Get ready to pay even more for the fun stuff in your grocery cart.
Top snack makers Kraft Heinz and Mondelez say they will hike prices for retail customers on varieties of Kraft Mac & Cheese, Jell-O, Bagel Bites, Cool Whip, Toblerone, Sour Patch Kids and other items beginning next year. If these companies’ customers — which include big box stores, supermarkets, drug stores and others — decide to pass on those increases, they’ll soon be biting into shoppers’ wallets, just like higher prices for pork, beef and other items.
“Retailers may want to absorb some of the price increase to remain competitive,” said Neil Saunders, the managing director of GlobalData Retail. But “a lot of them will not, because they’ve got their own cost increases,” he noted. “Quite a lot of [the increased pricing] will probably be passed through to the consumer.”
Like most US companies, food and consumer product manufacturers are facing higher costs for labor, raw materials, transportation and other expenses. Many have responded in recent months by raising prices, cutting production of fringe items, and capping the amount of products retail customers can purchase. And they’re seeing that, so far, consumers are willing to pay up.
The pandemic has led to higher demand for snacks and sweets as shoppers spend more time at home and sometimes stress eat. But snack and candy prices have lagged behind climbing food prices overall. In September, grocery prices increased 4.5% from the same month last year, according to the latest data from the Bureau of Labor Statistics. Snack prices ticked up 1.9% in September, while candy and chewing gum prices increased 2%.
Now, even higher prices on comfort foods are likely to come as companies attempt to combat lingering cost pressures.
One regional distributor to grocery stores received a letter from Kraft Heinz dated November 1 notifying the company that it will raise prices effective January 9 on hundreds of items. The products include varieties of Jell-O gelatin and pudding, which will go up by about 7% to 16%; Bagel Bites frozen snacks, which will increase roughly 10%; and Cool Whip topping varieties, slated to jump by about 7% to 10%.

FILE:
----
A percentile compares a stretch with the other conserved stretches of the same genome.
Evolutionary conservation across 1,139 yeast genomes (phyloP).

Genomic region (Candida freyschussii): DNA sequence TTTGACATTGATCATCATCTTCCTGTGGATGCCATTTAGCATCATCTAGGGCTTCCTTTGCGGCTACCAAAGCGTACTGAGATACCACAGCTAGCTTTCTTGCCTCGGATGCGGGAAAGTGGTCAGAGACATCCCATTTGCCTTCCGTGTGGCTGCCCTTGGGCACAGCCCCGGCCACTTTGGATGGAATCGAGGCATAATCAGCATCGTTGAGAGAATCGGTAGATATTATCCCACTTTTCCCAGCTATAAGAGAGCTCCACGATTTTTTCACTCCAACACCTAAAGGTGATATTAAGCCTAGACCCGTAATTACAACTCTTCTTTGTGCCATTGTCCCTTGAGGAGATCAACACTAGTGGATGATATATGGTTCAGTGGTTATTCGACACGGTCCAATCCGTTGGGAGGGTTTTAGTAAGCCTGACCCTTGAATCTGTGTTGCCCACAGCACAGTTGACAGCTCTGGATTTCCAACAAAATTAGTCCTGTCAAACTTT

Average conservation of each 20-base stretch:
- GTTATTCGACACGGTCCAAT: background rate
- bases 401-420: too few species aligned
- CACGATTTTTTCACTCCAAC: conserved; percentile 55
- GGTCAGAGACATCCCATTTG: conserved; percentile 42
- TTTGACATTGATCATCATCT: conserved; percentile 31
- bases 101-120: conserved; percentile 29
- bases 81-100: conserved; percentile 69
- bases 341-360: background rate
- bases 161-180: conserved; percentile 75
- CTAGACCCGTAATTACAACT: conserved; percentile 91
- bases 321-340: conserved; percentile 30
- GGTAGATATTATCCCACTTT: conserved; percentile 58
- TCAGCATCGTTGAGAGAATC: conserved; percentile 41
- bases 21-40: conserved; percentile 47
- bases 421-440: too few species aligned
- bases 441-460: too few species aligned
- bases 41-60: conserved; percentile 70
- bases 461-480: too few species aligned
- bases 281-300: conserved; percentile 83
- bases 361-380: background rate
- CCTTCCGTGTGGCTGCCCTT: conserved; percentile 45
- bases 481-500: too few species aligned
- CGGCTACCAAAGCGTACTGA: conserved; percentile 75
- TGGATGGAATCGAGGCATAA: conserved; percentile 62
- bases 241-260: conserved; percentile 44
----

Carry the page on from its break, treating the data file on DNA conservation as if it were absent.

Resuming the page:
Dozens of Kraft Mac & Cheese versions will see price hikes, from a 3.5% increase on a pack of EZ Mac to 20% for a 7.25-ounce dish of Kraft Big Bowl Mac & Cheese. The distributor shared the letter on the condition of anonymity to protect the company’s relationship with suppliers.
Strong demand, supply constraints and uncertainty increased input costs for Kraft, the company said in the letter, adding that the “upward trend in packaging, transportation, ingredients and labor costs persists, reaching levels not seen in decades.” Those higher costs led to the company’s decision to raise prices.
In an email to CNN Business, a spokesperson for Kraft did not say whether price increases applied to all of Kraft’s customers. But the company has increased prices by an average of 5% on 80% of its products “to help offset the escalating inflation that the entire industry is facing,” the spokesperson said. At the same time, Kraft is also introducing more affordable price points and value sizes on brands such as Lunchables, Mio and Kraft Mac & Cheese.
‘An ongoing desire for comfort’
Meanwhile, at Mondelez, which makes Oreos and Ahoy in addition to candy, “we’ve been increasing prices, and we plan to increase prices more than we’ve done … probably for quite a while as a company,” said CEO Dirk Van de Put during a Tuesday analyst call discussing the company’s third-quarter results.
According to Mondelez, a 6% to 7% price increase will take effect in the US in January of 2022.
The company provided specifics on some products that will be impacted in a November 1 letter emailed to the grocery distributor, which was seen by CNN Business. The letter states that starting in January, several varieties of Toblerone bars would get about 7% more expensive. The price of 9-10 ounce Sour Patch Kids bags will jump 5.9%, as well.
Demand for Mondelez’s products has been strong. Consumers “have an ongoing desire for comfort,” Van de Put said on the earnings call.
And that demand doesn’t appear to be waning as prices go up, Van de Put noted, saying that consumers have nearly no elasticity at the moment — meaning that their spending habits aren’t changing as prices do.
Shoppers do indeed appear to be accepting higher comfort food prices, for now. McDonald’s expects its menu prices to be about 6% higher in 2021 compared to 2020, CEO Chris Kempczinski said during a recent analyst call. The increase “has been pretty well received by customers” so far, he noted. Chipotle has also been able to raise prices without being punished by customers.
Consumers may be willing to spend more to get the snacks they love, noted GlobaData’s Saunders. People who love Oreos, for example, “probably don’t want to downgrade to what they see as a subpar alternative.” But companies still have to be careful when hiking prices, because at a certain threshold, even loyal customers may end up buying less rather than switching brands, he said.
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